In Kiobel v. Royal Dutch Petroleum Co., the US Supreme Court dramatically restricted the scope of the Alien Tort Statute (ATS), holding that the statute does not permit victims of human rights abuses to sue foreign corporations for violations of international law that took place entirely abroad. We draw on three unique characteristics of the decision to estimate its effect on companies’ valuations. First, we show that extractive industry firms with headquarters abroad experienced larger cumulative abnormal returns following the ruling. By contrast, similar US-based firms—which generally remain subject to ATS liability—did not benefit from the decision. Second, we demonstrate that foreign-based firms benefited both on the final decision date and on the earlier date when the Court slated the case for reargument on the issue of extraterritoriality. Third, we show that this effect varied with the human rights records of host countries: mining firms based abroad with subsidiaries in countries with poor human rights records benefitted most. Although our results cannot resolve debates over the merit of ATS suits, we do show that the Kiobel decision mattered: for foreign firms, it decreased the cost of doing business under regimes with records of human rights violations.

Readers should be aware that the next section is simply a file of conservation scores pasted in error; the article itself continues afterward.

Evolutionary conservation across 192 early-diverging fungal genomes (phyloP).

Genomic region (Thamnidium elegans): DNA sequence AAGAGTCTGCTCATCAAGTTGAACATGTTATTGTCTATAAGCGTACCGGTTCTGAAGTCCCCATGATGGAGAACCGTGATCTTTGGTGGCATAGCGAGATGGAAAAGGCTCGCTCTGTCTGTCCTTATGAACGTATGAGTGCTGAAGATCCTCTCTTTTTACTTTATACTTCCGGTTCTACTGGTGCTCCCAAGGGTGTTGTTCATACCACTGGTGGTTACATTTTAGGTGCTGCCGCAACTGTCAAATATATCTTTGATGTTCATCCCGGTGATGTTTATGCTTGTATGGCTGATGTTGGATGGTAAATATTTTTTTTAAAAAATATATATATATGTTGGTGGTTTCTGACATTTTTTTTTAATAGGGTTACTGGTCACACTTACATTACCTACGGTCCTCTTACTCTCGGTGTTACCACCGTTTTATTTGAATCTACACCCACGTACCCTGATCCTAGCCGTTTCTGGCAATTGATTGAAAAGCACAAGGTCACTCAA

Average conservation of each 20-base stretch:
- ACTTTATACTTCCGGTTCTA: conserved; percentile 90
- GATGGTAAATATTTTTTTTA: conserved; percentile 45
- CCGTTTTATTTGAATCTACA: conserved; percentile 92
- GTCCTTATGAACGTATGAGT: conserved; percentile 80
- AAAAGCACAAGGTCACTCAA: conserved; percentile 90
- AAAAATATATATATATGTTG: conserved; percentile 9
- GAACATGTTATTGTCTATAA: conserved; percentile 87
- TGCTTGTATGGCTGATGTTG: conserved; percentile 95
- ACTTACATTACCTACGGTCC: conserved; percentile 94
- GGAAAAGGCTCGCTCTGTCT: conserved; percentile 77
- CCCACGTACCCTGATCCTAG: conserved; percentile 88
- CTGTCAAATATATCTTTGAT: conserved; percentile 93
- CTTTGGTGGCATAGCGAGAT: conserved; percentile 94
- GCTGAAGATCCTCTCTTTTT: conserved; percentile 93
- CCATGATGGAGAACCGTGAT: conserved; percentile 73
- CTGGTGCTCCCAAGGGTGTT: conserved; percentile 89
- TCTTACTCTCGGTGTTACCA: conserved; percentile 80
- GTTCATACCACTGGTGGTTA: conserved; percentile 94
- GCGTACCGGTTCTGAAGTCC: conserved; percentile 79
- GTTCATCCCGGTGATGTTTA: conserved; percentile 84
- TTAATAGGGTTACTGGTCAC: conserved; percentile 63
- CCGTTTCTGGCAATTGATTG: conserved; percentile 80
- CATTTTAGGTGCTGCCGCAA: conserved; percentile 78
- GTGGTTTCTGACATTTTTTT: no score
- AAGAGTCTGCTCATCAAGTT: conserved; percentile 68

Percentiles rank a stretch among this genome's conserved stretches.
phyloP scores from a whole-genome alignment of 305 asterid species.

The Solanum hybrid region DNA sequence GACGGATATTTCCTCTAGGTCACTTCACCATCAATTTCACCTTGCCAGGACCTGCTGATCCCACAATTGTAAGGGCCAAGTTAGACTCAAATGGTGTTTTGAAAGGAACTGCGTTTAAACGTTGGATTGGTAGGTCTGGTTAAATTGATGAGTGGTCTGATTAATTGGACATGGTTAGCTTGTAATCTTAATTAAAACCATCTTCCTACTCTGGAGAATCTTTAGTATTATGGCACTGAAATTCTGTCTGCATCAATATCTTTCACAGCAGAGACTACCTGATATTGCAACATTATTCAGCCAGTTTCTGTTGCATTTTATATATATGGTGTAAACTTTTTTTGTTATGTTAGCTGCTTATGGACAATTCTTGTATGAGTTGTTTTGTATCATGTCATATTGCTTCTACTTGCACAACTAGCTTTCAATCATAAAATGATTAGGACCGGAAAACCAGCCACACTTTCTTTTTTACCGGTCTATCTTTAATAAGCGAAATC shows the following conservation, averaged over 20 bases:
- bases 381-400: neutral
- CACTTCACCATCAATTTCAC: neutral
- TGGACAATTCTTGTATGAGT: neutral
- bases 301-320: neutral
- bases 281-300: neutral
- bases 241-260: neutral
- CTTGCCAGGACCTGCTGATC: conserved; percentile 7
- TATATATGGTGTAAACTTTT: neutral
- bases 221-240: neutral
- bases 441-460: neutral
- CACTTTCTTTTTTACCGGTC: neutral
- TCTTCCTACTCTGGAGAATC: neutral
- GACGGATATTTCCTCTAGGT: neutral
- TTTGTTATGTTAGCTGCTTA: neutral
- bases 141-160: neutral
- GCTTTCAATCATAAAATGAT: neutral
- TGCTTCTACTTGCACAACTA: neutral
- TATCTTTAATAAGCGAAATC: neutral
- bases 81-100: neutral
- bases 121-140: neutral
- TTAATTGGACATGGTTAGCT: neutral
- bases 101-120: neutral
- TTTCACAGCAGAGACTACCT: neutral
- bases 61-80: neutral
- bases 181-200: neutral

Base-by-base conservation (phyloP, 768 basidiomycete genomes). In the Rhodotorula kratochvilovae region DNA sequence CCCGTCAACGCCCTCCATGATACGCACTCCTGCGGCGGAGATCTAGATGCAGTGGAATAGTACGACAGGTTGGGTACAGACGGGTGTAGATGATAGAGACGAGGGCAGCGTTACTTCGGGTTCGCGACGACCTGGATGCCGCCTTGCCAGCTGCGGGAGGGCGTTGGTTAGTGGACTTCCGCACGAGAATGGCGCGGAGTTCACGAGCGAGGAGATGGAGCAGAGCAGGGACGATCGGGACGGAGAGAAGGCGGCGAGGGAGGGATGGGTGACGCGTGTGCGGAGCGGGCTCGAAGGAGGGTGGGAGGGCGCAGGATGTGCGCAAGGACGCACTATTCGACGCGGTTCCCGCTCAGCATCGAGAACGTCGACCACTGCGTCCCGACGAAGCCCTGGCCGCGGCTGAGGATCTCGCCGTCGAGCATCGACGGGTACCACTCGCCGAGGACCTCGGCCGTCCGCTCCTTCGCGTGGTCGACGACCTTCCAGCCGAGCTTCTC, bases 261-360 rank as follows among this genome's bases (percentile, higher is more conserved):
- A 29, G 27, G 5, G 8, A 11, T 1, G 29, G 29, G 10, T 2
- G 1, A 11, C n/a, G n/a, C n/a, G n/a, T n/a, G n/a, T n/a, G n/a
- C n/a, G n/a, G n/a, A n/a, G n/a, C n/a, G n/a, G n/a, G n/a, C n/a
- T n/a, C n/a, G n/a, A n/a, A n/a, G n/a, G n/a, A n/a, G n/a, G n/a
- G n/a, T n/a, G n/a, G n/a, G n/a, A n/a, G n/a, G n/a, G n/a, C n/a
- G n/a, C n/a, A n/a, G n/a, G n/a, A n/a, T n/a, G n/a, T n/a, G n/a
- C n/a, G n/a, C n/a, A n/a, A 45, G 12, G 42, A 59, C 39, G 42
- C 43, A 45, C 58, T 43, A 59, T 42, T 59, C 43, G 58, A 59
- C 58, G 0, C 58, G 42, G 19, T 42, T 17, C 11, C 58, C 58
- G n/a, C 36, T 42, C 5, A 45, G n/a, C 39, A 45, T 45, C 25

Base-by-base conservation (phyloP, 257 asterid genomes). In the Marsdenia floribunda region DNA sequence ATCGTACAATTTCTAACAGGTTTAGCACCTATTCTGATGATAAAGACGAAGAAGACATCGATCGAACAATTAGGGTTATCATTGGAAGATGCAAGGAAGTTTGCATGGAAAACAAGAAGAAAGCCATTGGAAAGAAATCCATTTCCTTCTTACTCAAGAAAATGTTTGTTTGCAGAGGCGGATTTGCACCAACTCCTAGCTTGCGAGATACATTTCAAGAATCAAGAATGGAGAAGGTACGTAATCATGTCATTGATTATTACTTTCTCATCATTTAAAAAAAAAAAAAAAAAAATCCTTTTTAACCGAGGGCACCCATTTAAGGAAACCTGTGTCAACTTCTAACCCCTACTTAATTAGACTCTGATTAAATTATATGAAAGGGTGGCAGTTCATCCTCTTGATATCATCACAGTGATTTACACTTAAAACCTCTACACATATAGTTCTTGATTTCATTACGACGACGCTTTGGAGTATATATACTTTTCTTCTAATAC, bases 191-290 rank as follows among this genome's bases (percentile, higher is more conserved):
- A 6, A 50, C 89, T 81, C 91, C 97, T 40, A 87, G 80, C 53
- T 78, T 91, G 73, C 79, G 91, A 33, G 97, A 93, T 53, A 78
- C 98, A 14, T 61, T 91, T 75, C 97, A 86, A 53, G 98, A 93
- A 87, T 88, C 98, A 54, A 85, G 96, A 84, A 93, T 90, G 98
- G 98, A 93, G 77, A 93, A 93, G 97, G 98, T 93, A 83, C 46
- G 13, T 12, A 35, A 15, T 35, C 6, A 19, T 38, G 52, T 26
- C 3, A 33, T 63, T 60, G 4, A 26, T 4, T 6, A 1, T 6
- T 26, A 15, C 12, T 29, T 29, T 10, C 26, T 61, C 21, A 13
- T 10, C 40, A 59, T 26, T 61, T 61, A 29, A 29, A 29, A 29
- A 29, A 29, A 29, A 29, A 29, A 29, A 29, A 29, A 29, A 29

Saturday, November 12, 2016
Chrstensen & Hausman: Measuring the Economic Effect of Alien Tort Statute Liability
Darin Christensen (Univ. of California, Los Angeles - Luskin School of Public Affairs) & David K. Hausman (Stanford Univ. - Political Science) have published Measuring the Economic Effect of Alien Tort Statute Liability (Journal of Law, Economics, and Organization, Vol. 32, no. 4, pp. 794-815, November 2016). Here's the abstract: